By one vote, North Dakota Senate rejects free school lunches for low-income kids
Opponents of providing free school lunches to low-income children said the responsibility to feed students should fall on parents.
BISMARCK — The North Dakota Senate shot down a bill to expand a free lunch program for schoolchildren from low-income families, but it's possible the proposal could be revived.
By a 23-24 vote, the Republican-dominated Senate failed House Bill 1491 on Monday, March 27. The proposal sponsored by Rep. LaurieBeth Hager, D-Fargo, would have dedicated $6 million over the next two school years to cover K-12 students' lunch costs if their family income is less than double the federal poverty level. The House approved the bill last month.
The legislation is dead for now, but it could get a second life if a senator who voted against the bill Monday calls for it to be reconsidered and switches sides on Tuesday. Bill supporters said Monday afternoon they had not yet decided whether they will attempt to find a colleague willing to resurrect the proposal.
Hager originally proposed using nearly $90 million in state funds to provide free lunches to all K-12 students, but conservative members of the House amended the bill to only cover students below a defined household income threshold.
Families of four with incomes at or below $60,000 would have qualified for Hager's free lunch program in North Dakota, according to current poverty level income figures. A federal program already provides free meals to students from families making below 130% of the federal poverty level, so the state allocation would have applied to kids with family incomes between 130-200% of the poverty level.
Sen. Mike Wobbema, R-Valley City, said expanding the federal free lunch program would be a poor use of the state's finite resources.
“I can understand kids going hungry, but is that really the problem of the school district? Is that the problem of the state of North Dakota?" Wobbema said. "It’s really the problem of parents being negligent with their kids."
GOP Sens. Judy Estenson, of Warwick, and Janne Myrdal, of Edinburg, said existing programs make sure children don't go hungry at school. They contended that parents who earn more than 130% of the poverty level should be accountable for providing their kids' lunches.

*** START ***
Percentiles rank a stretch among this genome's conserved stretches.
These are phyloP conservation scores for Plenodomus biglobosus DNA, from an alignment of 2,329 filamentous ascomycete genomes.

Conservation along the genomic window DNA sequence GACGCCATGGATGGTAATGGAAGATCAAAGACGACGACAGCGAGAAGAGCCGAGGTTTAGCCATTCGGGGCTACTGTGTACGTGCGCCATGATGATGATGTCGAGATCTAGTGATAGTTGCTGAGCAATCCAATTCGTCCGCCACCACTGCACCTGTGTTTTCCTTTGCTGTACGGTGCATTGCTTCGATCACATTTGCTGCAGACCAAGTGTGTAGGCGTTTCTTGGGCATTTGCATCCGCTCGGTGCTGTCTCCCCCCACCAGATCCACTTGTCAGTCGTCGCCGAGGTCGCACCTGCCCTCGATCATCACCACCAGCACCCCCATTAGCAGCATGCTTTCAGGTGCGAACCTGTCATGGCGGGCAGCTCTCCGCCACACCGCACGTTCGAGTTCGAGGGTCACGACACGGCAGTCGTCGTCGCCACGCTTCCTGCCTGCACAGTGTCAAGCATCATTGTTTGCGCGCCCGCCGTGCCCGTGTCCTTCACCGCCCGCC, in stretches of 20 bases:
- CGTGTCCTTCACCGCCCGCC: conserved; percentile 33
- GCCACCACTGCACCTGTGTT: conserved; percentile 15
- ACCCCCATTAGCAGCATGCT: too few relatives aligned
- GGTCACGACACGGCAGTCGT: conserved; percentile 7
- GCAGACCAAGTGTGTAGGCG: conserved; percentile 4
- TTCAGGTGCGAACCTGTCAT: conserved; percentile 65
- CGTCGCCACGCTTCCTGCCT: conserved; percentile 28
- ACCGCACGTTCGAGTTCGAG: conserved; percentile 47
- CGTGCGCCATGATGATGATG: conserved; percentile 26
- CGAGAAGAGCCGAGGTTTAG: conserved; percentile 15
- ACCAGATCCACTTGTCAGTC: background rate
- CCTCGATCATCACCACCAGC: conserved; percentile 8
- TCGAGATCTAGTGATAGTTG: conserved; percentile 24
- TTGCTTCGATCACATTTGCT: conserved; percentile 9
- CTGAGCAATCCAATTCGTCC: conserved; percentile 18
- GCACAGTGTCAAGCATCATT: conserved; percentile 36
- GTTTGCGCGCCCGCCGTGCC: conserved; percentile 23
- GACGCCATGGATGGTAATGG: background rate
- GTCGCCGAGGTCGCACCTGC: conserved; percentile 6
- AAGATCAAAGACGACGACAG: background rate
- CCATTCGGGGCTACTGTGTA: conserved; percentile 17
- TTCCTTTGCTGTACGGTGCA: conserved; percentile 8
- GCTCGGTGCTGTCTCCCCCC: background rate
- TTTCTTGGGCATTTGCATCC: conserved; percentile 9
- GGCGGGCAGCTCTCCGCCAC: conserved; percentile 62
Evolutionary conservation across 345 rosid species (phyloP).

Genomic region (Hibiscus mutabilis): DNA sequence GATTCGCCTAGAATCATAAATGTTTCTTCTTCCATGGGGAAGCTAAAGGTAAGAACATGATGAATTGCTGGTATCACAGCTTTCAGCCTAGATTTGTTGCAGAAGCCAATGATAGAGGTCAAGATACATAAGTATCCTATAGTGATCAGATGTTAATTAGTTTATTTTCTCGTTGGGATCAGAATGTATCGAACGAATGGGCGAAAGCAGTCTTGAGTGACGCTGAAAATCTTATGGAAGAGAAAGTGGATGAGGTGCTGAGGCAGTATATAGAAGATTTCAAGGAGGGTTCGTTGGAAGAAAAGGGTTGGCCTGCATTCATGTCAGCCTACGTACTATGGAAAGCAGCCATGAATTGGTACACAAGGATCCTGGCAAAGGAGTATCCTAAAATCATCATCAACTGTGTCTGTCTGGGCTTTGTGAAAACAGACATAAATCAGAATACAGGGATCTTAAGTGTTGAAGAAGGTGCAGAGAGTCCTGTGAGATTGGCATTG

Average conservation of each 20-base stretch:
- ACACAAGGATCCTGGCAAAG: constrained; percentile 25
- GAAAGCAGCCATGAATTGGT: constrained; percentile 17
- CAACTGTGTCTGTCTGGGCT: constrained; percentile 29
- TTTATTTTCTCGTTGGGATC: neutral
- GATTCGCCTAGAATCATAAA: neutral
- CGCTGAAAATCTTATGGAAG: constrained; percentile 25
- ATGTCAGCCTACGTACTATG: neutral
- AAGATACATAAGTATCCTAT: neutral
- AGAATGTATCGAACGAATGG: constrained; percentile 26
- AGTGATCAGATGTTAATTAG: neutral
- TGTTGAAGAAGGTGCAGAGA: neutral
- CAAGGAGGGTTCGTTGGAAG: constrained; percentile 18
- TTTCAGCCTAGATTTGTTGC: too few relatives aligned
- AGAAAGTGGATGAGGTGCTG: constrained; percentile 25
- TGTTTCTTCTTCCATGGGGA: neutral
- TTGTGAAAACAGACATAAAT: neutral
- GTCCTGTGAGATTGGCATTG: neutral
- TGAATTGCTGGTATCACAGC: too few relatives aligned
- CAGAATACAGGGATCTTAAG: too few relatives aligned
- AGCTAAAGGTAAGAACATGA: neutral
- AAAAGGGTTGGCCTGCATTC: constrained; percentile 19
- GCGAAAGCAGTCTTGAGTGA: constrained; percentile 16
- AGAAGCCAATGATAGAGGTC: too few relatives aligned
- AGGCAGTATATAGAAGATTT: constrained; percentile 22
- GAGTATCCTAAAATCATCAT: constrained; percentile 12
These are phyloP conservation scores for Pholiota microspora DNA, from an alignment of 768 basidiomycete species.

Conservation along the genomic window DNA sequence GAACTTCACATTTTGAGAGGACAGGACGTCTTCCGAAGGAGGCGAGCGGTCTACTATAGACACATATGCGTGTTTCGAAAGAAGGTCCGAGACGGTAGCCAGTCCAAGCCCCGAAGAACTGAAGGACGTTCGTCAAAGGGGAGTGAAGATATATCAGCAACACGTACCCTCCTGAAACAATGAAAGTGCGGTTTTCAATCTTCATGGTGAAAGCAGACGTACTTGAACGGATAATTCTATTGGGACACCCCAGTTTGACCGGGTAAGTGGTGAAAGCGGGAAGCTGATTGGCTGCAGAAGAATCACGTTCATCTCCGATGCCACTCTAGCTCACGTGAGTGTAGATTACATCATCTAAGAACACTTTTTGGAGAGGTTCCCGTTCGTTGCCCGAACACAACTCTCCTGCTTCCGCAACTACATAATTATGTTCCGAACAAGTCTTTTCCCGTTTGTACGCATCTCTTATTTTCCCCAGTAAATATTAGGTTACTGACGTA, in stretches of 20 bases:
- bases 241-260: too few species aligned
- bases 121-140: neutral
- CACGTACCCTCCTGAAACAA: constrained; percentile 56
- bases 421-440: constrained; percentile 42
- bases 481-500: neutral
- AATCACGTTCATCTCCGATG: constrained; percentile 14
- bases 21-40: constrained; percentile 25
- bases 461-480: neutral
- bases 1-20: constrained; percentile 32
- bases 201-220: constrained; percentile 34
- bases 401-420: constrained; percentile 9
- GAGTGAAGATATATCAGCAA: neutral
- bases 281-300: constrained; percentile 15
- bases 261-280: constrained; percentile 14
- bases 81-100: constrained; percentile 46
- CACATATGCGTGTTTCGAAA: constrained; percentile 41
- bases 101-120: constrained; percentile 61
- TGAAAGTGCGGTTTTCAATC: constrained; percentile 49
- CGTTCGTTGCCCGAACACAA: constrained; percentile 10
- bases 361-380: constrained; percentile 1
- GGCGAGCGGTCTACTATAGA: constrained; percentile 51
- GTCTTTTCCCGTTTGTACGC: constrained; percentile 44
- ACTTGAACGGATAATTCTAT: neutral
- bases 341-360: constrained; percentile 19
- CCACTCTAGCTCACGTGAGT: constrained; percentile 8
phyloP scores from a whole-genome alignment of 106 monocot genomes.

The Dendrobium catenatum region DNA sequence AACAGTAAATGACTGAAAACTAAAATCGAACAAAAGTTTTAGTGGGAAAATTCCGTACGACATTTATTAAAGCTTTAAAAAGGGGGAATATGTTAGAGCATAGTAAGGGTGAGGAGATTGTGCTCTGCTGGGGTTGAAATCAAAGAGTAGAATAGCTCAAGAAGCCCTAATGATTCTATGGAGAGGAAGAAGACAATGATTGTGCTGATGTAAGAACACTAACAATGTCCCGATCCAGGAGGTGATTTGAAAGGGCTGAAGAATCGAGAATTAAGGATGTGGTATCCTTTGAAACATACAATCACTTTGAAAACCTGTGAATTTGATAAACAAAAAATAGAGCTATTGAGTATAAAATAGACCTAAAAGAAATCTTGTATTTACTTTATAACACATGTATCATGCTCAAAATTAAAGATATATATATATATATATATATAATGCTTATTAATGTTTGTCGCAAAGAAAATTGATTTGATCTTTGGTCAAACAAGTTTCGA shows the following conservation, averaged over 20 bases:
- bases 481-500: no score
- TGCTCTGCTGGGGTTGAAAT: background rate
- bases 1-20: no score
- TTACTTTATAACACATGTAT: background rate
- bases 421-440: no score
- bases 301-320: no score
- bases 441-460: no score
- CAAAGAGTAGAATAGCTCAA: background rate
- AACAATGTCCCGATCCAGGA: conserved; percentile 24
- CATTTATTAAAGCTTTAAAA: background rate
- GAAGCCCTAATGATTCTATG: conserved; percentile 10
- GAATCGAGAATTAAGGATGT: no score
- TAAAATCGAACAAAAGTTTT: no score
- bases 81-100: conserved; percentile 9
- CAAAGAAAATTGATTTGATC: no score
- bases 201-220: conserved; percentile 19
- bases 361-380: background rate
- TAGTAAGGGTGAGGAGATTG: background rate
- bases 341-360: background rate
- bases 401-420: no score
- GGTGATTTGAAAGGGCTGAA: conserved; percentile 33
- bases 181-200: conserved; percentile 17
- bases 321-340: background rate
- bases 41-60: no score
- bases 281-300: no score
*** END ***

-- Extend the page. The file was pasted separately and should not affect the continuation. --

"I’m still a ‘no’ vote on this because, again, this is a personal responsibility issue and not a starvation issue of children," Myrdal said.
Proponents of the bill portrayed it as a family-friendly, low-cost measure that would directly benefit children.
“I understand the personal responsibility argument, however a 9-year-old can’t get a job and can’t pay (for) their own school lunches," said Sen. Michelle Axtman, R-Bismarck.
Senate Education Committee Chairman Jay Elkin, R-Taylor, noted that public funds already cover the cost of other critical school materials, like desks, books and laptops.
"Certainly, we could go the extra distance and provide the most fundamental tool for learning: good nutrition," Elkin said.
The bill received support from educational leaders, school districts, pediatricians and teachers unions.
Minnesota Gov. Tim Walz, a Democrat, signed legislation this month to provide free breakfast and lunch to K-12 students in his state.
The North Dakota Senate advanced a separate Democratic-backed bill on Monday that would prevent schools from withholding meals to students with lunch debts. The House, which passed a slightly different version of House Bill 1494 in February, will reconsider the proposal with the Senate's amendments.
How they voted
YES: Axtman, Barta, Bekkedahl, Braunberger, Cleary, Conley, Davison, Dever, Dwyer, Elkin, Hogan, Kessel, Krebsbach, Larson, Mathern, Meyer, Patten, Piepkorn, K. Roers, Rummel, Sickler, Sorvaag and Weber.
NO: Beard, Boehm, Burckhard, Clemens, Erbele, Estenson, Hogue, Kannianen, Klein, Kreun, Larsen, Lee, Lemm, Luick, Magrum, Myrdal, Paulson, J. Roers, Rust, Schaible, Vedaa, Wanzek, Weston and Wobbema.